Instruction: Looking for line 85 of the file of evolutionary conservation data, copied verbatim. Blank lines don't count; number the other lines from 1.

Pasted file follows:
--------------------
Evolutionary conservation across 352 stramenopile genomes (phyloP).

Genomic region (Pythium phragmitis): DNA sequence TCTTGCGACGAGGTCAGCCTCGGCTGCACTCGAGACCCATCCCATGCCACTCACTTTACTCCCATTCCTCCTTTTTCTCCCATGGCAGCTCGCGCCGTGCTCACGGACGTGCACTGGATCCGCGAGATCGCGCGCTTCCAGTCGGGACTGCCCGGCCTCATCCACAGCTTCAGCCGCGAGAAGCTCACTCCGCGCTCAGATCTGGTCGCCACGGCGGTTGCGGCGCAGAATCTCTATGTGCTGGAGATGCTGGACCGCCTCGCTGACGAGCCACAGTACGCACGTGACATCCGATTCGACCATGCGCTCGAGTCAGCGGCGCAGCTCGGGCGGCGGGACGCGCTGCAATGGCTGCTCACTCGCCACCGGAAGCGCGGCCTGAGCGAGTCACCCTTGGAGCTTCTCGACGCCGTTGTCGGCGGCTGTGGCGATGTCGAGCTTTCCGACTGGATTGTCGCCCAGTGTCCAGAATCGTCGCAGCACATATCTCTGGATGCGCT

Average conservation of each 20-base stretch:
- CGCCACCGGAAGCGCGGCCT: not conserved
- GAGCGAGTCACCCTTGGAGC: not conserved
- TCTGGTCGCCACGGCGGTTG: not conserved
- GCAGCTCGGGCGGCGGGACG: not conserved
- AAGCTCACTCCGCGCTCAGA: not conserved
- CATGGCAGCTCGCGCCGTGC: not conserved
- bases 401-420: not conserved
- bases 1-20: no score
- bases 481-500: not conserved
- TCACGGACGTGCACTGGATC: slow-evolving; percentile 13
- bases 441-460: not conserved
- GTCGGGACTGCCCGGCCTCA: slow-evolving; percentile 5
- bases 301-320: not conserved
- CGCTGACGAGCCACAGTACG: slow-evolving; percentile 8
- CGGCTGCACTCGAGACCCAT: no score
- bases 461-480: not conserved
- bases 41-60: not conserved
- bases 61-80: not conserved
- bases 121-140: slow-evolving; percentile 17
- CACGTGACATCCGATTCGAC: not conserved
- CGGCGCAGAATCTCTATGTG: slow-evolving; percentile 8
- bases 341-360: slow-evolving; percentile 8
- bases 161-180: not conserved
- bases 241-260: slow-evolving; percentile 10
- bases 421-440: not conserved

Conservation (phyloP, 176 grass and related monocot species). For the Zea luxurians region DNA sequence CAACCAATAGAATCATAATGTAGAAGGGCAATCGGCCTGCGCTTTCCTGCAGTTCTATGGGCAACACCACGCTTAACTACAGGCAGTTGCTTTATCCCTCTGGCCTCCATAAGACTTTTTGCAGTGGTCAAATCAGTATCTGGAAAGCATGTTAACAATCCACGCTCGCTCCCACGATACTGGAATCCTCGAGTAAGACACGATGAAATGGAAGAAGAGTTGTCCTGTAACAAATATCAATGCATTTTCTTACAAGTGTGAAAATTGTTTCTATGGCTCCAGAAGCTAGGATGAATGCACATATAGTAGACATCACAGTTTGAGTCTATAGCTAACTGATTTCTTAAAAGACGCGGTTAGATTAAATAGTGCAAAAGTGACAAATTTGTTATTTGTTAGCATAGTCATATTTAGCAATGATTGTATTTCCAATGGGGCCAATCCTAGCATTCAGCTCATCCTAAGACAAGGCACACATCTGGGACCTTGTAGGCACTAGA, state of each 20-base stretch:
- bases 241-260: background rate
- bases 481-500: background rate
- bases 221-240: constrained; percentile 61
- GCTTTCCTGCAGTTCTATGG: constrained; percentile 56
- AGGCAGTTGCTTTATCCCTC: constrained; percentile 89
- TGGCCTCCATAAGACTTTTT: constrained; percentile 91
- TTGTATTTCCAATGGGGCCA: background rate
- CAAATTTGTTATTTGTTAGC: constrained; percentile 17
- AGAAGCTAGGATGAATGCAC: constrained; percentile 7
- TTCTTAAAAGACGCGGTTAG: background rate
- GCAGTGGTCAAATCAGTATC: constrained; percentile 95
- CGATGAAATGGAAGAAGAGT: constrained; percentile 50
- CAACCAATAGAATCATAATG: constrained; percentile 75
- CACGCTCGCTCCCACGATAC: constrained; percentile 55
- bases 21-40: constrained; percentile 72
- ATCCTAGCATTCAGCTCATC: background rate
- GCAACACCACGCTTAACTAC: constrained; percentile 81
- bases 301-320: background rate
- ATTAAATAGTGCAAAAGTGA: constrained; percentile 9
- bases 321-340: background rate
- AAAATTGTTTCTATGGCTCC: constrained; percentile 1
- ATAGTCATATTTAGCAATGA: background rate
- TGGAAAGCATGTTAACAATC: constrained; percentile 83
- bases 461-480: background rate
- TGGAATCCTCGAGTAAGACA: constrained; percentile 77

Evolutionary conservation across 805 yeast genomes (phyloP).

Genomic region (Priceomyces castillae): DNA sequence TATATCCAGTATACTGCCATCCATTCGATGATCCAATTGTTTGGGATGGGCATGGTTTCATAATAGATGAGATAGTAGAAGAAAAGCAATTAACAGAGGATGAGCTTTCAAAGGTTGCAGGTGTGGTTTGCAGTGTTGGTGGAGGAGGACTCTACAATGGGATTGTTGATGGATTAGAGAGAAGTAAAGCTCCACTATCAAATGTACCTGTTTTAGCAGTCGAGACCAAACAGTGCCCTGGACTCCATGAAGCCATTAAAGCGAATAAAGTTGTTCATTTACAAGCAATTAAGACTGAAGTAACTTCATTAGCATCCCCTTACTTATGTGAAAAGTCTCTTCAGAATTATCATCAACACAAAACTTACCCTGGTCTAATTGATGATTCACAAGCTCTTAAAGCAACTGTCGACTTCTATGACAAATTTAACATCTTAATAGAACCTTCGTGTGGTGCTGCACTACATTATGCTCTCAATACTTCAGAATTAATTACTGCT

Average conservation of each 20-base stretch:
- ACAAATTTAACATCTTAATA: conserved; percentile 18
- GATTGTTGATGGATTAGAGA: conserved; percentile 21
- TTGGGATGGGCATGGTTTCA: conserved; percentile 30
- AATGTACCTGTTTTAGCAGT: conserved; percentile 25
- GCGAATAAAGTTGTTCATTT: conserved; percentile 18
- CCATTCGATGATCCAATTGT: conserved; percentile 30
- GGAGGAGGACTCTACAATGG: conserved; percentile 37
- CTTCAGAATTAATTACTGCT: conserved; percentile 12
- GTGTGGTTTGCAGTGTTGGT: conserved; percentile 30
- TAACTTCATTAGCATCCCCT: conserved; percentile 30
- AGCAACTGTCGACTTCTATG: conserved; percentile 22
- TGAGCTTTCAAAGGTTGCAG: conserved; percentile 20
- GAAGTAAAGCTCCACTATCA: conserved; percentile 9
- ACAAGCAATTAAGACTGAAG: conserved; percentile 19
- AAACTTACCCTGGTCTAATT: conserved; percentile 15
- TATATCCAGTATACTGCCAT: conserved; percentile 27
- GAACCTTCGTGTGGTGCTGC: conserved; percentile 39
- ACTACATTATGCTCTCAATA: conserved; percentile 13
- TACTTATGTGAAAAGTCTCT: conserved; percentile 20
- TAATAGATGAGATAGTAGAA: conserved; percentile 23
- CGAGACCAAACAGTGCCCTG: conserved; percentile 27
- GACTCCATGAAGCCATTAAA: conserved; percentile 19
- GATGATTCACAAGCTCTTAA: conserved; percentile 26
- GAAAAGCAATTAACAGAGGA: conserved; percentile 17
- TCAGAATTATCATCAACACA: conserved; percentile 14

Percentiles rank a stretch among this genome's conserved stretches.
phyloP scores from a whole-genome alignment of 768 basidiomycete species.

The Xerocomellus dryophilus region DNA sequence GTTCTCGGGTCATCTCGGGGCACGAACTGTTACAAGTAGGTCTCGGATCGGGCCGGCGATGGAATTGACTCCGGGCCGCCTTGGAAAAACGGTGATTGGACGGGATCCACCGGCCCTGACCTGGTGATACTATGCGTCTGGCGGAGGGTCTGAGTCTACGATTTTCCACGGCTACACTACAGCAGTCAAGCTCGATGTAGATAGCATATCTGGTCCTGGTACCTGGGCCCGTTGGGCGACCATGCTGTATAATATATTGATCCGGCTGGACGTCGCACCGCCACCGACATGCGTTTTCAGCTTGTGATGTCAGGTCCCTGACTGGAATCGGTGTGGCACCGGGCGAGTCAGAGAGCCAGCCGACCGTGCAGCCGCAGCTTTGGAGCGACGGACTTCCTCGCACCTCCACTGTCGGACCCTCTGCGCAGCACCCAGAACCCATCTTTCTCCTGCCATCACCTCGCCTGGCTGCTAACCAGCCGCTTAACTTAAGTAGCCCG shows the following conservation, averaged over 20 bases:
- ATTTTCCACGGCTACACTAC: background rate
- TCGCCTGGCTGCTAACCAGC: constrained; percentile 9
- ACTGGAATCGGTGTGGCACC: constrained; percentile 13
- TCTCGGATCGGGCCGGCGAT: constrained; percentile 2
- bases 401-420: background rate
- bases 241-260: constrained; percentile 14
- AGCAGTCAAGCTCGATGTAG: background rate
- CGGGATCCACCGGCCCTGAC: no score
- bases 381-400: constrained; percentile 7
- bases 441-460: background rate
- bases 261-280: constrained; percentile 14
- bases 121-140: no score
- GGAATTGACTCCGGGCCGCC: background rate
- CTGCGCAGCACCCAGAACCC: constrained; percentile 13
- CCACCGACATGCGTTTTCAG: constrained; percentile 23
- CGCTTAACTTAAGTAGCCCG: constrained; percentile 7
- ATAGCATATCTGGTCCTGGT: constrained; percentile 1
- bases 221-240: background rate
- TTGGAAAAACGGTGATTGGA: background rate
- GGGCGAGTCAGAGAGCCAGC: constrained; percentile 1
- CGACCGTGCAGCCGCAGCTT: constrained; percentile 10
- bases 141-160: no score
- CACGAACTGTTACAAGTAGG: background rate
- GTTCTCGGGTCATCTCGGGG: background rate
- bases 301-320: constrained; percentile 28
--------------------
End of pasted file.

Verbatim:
The Xerocomellus dryophilus region DNA sequence GTTCTCGGGTCATCTCGGGGCACGAACTGTTACAAGTAGGTCTCGGATCGGGCCGGCGATGGAATTGACTCCGGGCCGCCTTGGAAAAACGGTGATTGGACGGGATCCACCGGCCCTGACCTGGTGATACTATGCGTCTGGCGGAGGGTCTGAGTCTACGATTTTCCACGGCTACACTACAGCAGTCAAGCTCGATGTAGATAGCATATCTGGTCCTGGTACCTGGGCCCGTTGGGCGACCATGCTGTATAATATATTGATCCGGCTGGACGTCGCACCGCCACCGACATGCGTTTTCAGCTTGTGATGTCAGGTCCCTGACTGGAATCGGTGTGGCACCGGGCGAGTCAGAGAGCCAGCCGACCGTGCAGCCGCAGCTTTGGAGCGACGGACTTCCTCGCACCTCCACTGTCGGACCCTCTGCGCAGCACCCAGAACCCATCTTTCTCCTGCCATCACCTCGCCTGGCTGCTAACCAGCCGCTTAACTTAAGTAGCCCG shows the following conservation, averaged over 20 bases: